VYSEHRAD HILL, FORTRESS

Audio File length: 2.37
English / USA Language: English / USA

Hi, my name’s Scott, and I’m your personal guide. Along with MyWoWo, I’d like to welcome you to one of the wonders of the world: the Vysehrad hill and fortress, a pleasant place for a trip outside Prague Old Town.

 

Legend has it that just before the year 1000, at the foot of the Vysehrad hill, Princess Libuse, founder of the first royal dynasty of Bohemia, pronounced the prophecy: “I can see a city whose glory shall reach the stars!”

As a symbolic entrance to the capital, Libuse is said to have ordered a carpenter to build a threshold (“Praha” in the ancient Bohemian language), which is where the name of the city is believed to derive from. At the same time, the queen is said to have ordered the building of a residence and a large church on the top of the hill.

Prague Castle was actually built considerably earlier than the buildings on the Vysehrad hill, but a number of Dukes of Bohemia did live here until the 13th century, when the residence was completely abandoned; it was subsequently turned into a fortress.

Make sure you take a walk around the bastions, which offer a series of spectacular views of the landscape.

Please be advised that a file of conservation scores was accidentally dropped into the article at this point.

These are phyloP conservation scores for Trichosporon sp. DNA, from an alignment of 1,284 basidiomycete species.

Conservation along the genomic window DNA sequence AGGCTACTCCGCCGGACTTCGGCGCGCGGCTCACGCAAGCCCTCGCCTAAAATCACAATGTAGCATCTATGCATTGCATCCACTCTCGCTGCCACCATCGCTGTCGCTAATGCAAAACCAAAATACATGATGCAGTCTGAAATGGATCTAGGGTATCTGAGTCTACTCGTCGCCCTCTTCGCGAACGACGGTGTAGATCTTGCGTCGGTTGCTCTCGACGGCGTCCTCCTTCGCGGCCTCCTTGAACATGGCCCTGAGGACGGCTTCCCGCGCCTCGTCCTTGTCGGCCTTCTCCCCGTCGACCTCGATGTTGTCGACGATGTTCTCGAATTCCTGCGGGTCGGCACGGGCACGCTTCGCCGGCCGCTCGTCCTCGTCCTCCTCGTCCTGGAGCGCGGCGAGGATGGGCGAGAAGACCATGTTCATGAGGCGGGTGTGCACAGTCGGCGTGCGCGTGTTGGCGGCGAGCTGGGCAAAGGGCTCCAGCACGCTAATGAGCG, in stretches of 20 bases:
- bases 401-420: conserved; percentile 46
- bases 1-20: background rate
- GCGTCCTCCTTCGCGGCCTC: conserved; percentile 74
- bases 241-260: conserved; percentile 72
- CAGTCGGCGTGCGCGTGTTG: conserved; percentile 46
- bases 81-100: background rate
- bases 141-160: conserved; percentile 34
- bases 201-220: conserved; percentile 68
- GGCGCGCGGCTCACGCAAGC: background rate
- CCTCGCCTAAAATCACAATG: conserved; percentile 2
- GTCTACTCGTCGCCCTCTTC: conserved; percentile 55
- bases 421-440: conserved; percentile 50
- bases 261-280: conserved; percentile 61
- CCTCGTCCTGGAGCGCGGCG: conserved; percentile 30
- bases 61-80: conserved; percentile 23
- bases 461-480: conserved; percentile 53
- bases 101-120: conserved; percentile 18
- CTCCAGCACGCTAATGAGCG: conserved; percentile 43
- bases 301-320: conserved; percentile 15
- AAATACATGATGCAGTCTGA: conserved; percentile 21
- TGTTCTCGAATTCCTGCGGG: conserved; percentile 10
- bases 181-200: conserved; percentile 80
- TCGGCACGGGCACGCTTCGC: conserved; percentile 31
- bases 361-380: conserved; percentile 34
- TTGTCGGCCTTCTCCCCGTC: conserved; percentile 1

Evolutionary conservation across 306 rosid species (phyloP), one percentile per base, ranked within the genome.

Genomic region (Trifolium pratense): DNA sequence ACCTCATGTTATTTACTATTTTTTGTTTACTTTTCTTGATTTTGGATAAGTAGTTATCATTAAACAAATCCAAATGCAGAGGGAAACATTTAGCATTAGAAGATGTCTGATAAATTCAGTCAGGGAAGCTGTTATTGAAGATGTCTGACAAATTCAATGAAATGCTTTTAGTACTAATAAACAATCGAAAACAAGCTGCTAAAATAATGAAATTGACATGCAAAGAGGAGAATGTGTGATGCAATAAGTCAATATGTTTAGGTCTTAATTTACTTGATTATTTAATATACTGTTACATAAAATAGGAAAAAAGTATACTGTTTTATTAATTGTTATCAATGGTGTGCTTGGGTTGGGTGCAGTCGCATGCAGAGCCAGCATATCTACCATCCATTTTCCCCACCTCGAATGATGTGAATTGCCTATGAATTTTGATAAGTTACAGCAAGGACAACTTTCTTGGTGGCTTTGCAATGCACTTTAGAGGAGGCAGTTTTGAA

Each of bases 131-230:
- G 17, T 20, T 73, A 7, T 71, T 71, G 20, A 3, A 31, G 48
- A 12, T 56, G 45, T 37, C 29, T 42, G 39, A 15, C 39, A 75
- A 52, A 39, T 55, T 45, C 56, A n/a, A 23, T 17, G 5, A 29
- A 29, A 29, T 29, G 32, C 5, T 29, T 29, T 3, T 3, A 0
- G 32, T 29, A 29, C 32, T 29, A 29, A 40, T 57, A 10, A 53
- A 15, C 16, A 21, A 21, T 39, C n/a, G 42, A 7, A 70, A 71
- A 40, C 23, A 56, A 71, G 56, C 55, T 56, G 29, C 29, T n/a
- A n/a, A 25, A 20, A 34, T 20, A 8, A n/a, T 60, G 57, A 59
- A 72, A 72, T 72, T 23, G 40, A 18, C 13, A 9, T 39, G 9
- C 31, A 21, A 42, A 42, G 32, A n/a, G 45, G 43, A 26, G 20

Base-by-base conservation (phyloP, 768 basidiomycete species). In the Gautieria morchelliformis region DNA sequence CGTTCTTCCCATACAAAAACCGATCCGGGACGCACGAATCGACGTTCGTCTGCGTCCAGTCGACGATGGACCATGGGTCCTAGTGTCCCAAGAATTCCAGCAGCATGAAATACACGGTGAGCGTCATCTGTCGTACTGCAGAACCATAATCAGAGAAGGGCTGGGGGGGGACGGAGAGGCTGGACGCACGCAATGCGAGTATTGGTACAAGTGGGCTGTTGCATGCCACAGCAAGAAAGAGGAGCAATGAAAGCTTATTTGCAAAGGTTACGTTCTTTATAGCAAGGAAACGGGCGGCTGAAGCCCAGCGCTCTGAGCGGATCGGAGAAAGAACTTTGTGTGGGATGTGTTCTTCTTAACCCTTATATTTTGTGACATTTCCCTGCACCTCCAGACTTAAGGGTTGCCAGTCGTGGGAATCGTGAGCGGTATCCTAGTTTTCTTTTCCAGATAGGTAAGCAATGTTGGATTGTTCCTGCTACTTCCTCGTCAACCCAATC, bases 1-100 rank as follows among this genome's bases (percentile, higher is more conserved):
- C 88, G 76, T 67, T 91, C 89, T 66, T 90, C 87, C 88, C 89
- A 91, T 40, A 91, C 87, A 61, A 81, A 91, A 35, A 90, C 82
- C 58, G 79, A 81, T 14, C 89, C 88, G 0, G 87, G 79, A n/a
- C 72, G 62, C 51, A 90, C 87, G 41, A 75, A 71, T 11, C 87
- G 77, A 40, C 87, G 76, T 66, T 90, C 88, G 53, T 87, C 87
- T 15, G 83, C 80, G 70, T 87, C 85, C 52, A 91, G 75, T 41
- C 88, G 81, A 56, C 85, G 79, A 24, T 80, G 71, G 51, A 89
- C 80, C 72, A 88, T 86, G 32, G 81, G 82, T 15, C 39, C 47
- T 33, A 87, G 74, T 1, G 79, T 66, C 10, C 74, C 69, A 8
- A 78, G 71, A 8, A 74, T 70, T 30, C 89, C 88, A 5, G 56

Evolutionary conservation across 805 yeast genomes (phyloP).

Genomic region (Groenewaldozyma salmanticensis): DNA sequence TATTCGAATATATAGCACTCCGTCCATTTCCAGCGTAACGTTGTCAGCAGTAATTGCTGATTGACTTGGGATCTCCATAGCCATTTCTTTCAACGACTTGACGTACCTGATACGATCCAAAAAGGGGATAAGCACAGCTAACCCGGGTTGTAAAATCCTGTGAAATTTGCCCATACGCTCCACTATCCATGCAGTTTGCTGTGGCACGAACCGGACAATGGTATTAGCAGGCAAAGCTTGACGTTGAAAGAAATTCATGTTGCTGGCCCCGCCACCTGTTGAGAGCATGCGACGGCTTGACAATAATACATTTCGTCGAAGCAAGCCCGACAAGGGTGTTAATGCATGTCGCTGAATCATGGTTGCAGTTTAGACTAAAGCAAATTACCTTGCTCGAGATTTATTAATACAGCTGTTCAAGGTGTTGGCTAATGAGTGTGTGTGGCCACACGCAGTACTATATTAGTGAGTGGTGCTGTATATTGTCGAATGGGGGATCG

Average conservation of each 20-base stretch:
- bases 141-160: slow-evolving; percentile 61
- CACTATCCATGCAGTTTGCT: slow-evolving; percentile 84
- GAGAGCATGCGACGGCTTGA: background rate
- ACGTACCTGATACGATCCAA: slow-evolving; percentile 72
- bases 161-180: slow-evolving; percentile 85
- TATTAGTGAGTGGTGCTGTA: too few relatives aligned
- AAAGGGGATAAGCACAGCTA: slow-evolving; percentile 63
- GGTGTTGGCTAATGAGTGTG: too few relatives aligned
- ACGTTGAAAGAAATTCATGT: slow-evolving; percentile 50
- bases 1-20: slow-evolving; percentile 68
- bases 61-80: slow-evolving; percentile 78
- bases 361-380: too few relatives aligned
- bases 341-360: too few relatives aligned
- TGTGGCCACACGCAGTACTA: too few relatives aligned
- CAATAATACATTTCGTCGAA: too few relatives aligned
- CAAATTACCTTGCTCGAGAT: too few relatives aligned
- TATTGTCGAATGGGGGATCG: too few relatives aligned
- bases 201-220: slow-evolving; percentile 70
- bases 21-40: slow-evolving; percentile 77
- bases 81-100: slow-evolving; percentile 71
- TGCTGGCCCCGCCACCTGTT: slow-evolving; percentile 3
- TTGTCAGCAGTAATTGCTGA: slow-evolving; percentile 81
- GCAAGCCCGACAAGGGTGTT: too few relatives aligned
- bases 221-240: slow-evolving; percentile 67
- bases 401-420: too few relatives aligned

The monumental entrance is through a double fortified gate. The second entrance is the Baroque Leopold Gate, designed in 1670 by an Italian architect. On the right is the Rotunda of Saint Martin, a small round church dating back over a thousand years and restored at the end of the 19th century. Nearby you can spot the foundations of another medieval basilica.

If you walk on, you will reach Slavín, the old parish cemetery next to the church, partly surrounded by porticoes; inside are a number of monumental tombs, and numerous renowned artists are buried here.

 

Overlooking the cemetery is the imposing Neo-Gothic Basilica of Saints Peter and Paul, built in 1885 by the architect Josef Mocker on top of the few remains of a previous building. The hallmarks of the church are its pointed twin spires and ornamental details, such as the mosaic portal, in which the emulation of medieval models begins to give way to Art Nouveau symbolism.

 

Before I go, you might like to know that it’s possible, in the company of expert guides, to take a trip through the underground passageways below the Casemates. This intricate network of secret, narrow corridors was created to move troops safely through the various parts of the fortress. The entrance is next to the so-called Brick Gate.

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